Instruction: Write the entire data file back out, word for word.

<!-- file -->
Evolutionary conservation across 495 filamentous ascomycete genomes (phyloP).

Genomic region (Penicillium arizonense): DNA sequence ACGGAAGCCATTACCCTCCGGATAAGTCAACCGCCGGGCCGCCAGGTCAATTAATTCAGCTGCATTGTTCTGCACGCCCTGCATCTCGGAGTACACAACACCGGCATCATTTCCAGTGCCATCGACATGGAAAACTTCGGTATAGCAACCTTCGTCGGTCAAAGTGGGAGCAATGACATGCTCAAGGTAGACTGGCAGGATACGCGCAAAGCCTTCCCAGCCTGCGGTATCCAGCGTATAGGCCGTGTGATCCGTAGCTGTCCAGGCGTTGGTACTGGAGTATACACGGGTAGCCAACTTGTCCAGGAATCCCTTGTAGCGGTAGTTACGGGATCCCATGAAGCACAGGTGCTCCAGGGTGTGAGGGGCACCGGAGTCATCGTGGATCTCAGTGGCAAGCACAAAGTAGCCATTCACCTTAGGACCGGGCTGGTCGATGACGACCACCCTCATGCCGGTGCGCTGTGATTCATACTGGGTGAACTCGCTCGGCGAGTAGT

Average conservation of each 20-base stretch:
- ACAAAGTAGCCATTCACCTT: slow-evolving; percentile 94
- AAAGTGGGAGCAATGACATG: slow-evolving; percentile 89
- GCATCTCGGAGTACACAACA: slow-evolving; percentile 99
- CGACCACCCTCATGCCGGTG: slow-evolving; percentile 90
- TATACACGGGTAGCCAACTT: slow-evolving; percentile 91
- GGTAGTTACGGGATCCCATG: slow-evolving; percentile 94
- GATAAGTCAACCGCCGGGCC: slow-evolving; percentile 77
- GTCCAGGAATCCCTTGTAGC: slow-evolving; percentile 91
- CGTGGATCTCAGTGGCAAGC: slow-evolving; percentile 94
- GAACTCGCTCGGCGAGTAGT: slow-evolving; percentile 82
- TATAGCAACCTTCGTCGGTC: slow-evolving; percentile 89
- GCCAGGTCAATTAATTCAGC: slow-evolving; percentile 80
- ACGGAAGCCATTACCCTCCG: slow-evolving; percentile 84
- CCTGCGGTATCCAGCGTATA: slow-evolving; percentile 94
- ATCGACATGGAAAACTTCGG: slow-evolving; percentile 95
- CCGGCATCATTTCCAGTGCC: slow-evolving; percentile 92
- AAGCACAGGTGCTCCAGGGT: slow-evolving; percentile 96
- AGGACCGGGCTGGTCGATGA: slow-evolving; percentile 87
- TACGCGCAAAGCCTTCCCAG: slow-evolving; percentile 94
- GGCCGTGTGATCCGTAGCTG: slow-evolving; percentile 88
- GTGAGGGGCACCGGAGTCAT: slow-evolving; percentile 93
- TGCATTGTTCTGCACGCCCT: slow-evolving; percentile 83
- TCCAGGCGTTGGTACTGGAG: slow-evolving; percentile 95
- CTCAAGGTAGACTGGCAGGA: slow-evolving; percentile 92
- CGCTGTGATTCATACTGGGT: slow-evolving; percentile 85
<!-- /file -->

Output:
Evolutionary conservation across 495 filamentous ascomycete genomes (phyloP).

Genomic region (Penicillium arizonense): DNA sequence ACGGAAGCCATTACCCTCCGGATAAGTCAACCGCCGGGCCGCCAGGTCAATTAATTCAGCTGCATTGTTCTGCACGCCCTGCATCTCGGAGTACACAACACCGGCATCATTTCCAGTGCCATCGACATGGAAAACTTCGGTATAGCAACCTTCGTCGGTCAAAGTGGGAGCAATGACATGCTCAAGGTAGACTGGCAGGATACGCGCAAAGCCTTCCCAGCCTGCGGTATCCAGCGTATAGGCCGTGTGATCCGTAGCTGTCCAGGCGTTGGTACTGGAGTATACACGGGTAGCCAACTTGTCCAGGAATCCCTTGTAGCGGTAGTTACGGGATCCCATGAAGCACAGGTGCTCCAGGGTGTGAGGGGCACCGGAGTCATCGTGGATCTCAGTGGCAAGCACAAAGTAGCCATTCACCTTAGGACCGGGCTGGTCGATGACGACCACCCTCATGCCGGTGCGCTGTGATTCATACTGGGTGAACTCGCTCGGCGAGTAGT

Average conservation of each 20-base stretch:
- ACAAAGTAGCCATTCACCTT: slow-evolving; percentile 94
- AAAGTGGGAGCAATGACATG: slow-evolving; percentile 89
- GCATCTCGGAGTACACAACA: slow-evolving; percentile 99
- CGACCACCCTCATGCCGGTG: slow-evolving; percentile 90
- TATACACGGGTAGCCAACTT: slow-evolving; percentile 91
- GGTAGTTACGGGATCCCATG: slow-evolving; percentile 94
- GATAAGTCAACCGCCGGGCC: slow-evolving; percentile 77
- GTCCAGGAATCCCTTGTAGC: slow-evolving; percentile 91
- CGTGGATCTCAGTGGCAAGC: slow-evolving; percentile 94
- GAACTCGCTCGGCGAGTAGT: slow-evolving; percentile 82
- TATAGCAACCTTCGTCGGTC: slow-evolving; percentile 89
- GCCAGGTCAATTAATTCAGC: slow-evolving; percentile 80
- ACGGAAGCCATTACCCTCCG: slow-evolving; percentile 84
- CCTGCGGTATCCAGCGTATA: slow-evolving; percentile 94
- ATCGACATGGAAAACTTCGG: slow-evolving; percentile 95
- CCGGCATCATTTCCAGTGCC: slow-evolving; percentile 92
- AAGCACAGGTGCTCCAGGGT: slow-evolving; percentile 96
- AGGACCGGGCTGGTCGATGA: slow-evolving; percentile 87
- TACGCGCAAAGCCTTCCCAG: slow-evolving; percentile 94
- GGCCGTGTGATCCGTAGCTG: slow-evolving; percentile 88
- GTGAGGGGCACCGGAGTCAT: slow-evolving; percentile 93
- TGCATTGTTCTGCACGCCCT: slow-evolving; percentile 83
- TCCAGGCGTTGGTACTGGAG: slow-evolving; percentile 95
- CTCAAGGTAGACTGGCAGGA: slow-evolving; percentile 92
- CGCTGTGATTCATACTGGGT: slow-evolving; percentile 85